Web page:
Where: Community Pie, 850 Market St.
Hours: 11 a.m.-10 p.m. Sunday-Thursday, 11 a.m.-11 p.m. Friday and Saturday.
Price range: $10-$16 for 12-inch pizzas.
Pizza can come in all sizes and flavors. Most folks fall into two main camps: deep-dish, Chicago style or thin-crust, New York-style foldable slices.
A new pizza place in town does Neapolitan pizza, which is the traditional Italian style of pie-making. There are actually rules, as established by Associazione Vera Pizza Napoletana, stipulating how a pie is to be made to be labeled as a Neapolitan pizza. Community Pizza adheres to most of these.
The crust is made with 00 flour, the most finely ground Italian flour available. Only San Marzano tomatoes, which grow on the side of Mount Vesuvius, are used, and the pizzas are cooked at 900 degrees. This allows them to be ready in 60 to 90 seconds.
I stopped there last week to get a to-go pie for lunch.
I like places that concentrate on doing a few things well, and Community Pie's menu is pretty straightforward.
Five appetizers are offered, including Kobe Meatballs ($12), made with Kobe beef, the restaurant's own fennel sausage, goat cheese, house marinara and homemade ricotta. Other choices are Grown-Up Fried Cheese ($7), Venice Dip made with spinach and artichoke ($9), Grilled Cheese and Tomato Soup ($10) and Community Pie Ricotta & Honey ($7).
You also can order toast, which is two slices of roasted bread topped with things like salami and eggs, mushrooms and cream, or sausage and peppers. The choices are $5 or $6.
Five salads come in small or large sizes and are priced from $4 to $12. According to the menu, you also can order a salad for the whole table.
The back page of the menu lists the weekly pizza specials. There were 12, all 12 inches. The Roasted Mushroom ($12) likely qualified as the most traditional. The Hot Hawaiian ($13) would be next, only because pineapple has become more common in recent years.
Among the more unusual pies were the Pork Confit ($14), Duck Confit ($16), Sweet Fig ($14), Lamb Sausage ($14) and Nueske's Bacon ($13). You also could choose either a Margherita ($10), Marinara ($9) or Caponata ($12) pie.
With a new place, you can either go with the more exotic item or the seemingly simple one to get sort of a baseline. The Duck Confit -- with slow-cooked duck leg, smoky turnip greens, potlikker reduction, oven-dried tomatoes, fresh mozzarella, extra-virgin olive oil, sea salt and egg -- certainly qualified as exotic for pizza. The Margherita, which is sauce, fresh mozzarella, basil, olive oil and sea salt, would have fit the second choice, but I went with the Caponata. It seemed somewhere in between. I also got a small arugula salad.
The pie was made with the house-made San Marzano tomato sauce, eggplant caponata, hand-torn basil, smoked mozzarella and sea salt.
The idea behind Neapolitan pizza is to keep it relatively simple and let the freshness of the flavors shine. You shouldn't be overwhelmed by a sauce that is too sweet or too tangy, and you shouldn't taste just the dough.
It was a good pizza. I especially liked being able to taste the richness of the tomatoes. The salad was arugula, pecorino romano, cracked black pepper, lemon vinaigrette and some pine nuts -- which just make everything taste fancier and better, kind of like capers. It was a perfect complement.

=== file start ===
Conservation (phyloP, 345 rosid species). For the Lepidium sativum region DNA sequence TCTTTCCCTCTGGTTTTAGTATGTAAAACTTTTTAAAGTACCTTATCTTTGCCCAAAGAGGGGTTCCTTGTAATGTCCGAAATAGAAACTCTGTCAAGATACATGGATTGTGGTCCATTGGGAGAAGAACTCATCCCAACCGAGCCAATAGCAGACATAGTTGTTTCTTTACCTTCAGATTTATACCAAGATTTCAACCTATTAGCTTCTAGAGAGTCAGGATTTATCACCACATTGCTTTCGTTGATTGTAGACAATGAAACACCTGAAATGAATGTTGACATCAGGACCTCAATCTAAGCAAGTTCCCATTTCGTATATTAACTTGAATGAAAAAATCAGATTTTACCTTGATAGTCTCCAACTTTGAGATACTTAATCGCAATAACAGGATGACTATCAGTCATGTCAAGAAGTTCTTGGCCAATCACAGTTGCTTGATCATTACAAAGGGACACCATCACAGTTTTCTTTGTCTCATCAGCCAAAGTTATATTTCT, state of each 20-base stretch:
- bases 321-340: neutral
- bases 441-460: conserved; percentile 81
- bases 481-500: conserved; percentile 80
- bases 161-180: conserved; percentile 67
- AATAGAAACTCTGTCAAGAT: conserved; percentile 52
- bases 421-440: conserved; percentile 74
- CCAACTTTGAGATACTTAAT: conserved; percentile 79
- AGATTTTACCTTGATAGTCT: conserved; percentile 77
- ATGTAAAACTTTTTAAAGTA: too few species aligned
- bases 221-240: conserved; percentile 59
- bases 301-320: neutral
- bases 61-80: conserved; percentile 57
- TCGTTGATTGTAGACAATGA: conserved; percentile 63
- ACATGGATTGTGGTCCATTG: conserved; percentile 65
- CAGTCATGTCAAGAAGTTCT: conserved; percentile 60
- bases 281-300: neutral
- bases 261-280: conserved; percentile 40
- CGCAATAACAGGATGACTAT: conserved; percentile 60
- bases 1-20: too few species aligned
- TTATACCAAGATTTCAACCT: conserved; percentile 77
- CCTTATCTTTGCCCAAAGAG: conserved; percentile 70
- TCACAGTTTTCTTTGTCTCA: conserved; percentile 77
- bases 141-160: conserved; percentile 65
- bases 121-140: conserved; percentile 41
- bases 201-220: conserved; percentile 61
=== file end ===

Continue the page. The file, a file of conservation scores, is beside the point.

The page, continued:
Craft beers and homemade gelato from Milk and Honey are also available.
Community Pie is in the old Market Street Tavern at Miller Plaza. It has been completely redone and is now a wide-open, modern space with a large bar running half the length along Market Street. Big booths line one wall, and the rest of the space is filled with round-top and bar-top tables.
A separate patio extends onto the sidewalk area of Miller Plaza. A big metal gate allows access to the bar.
It is owned by husband and wife Mike and Taylor Monen, who also own Urban Stack and Taco Mamacita, as well as the gelato shop Milk and Honey. It is more of an upscale, bar-type setting than a place to take the soccer team after a game.
I ordered to go from the bar, and the bartender server was helpful and friendly. She asked if it was my first time in and explained what a Neapolitan pizza was and answered questions.
This is upscale pizza and not what you would order to quiet a bunch of kids at a sleepover. It was also pricey; my pie, salad and tip ran $20, but you are paying for quality. I also took half of the pizza home. One with a salad should be plenty for two people.
Pizza to me is often better the next morning. This was not the case here. By that evening, the leftover Caponata had morphed into something different and not entirely tasty.
I do want to go back and try the Duck Confit and the Kobe Meatballs, however.
Contact staff writer Barry Courter at email@example.com or 423-757-6354.
Barry Courter is staff reporter and columnist for the Times Free Press. He started his journalism career at the Chattanooga News-Free Press in 1987. He covers primarily entertainment and events for ChattanoogaNow, as well as feature stories for the Life section. Born in Lafayette, Ind., Barry has lived in Chattanooga since 1968. He graduated from Notre Dame High School and the University of Tennessee at Chattanooga with a degree in broadcast journalism. He previously was ...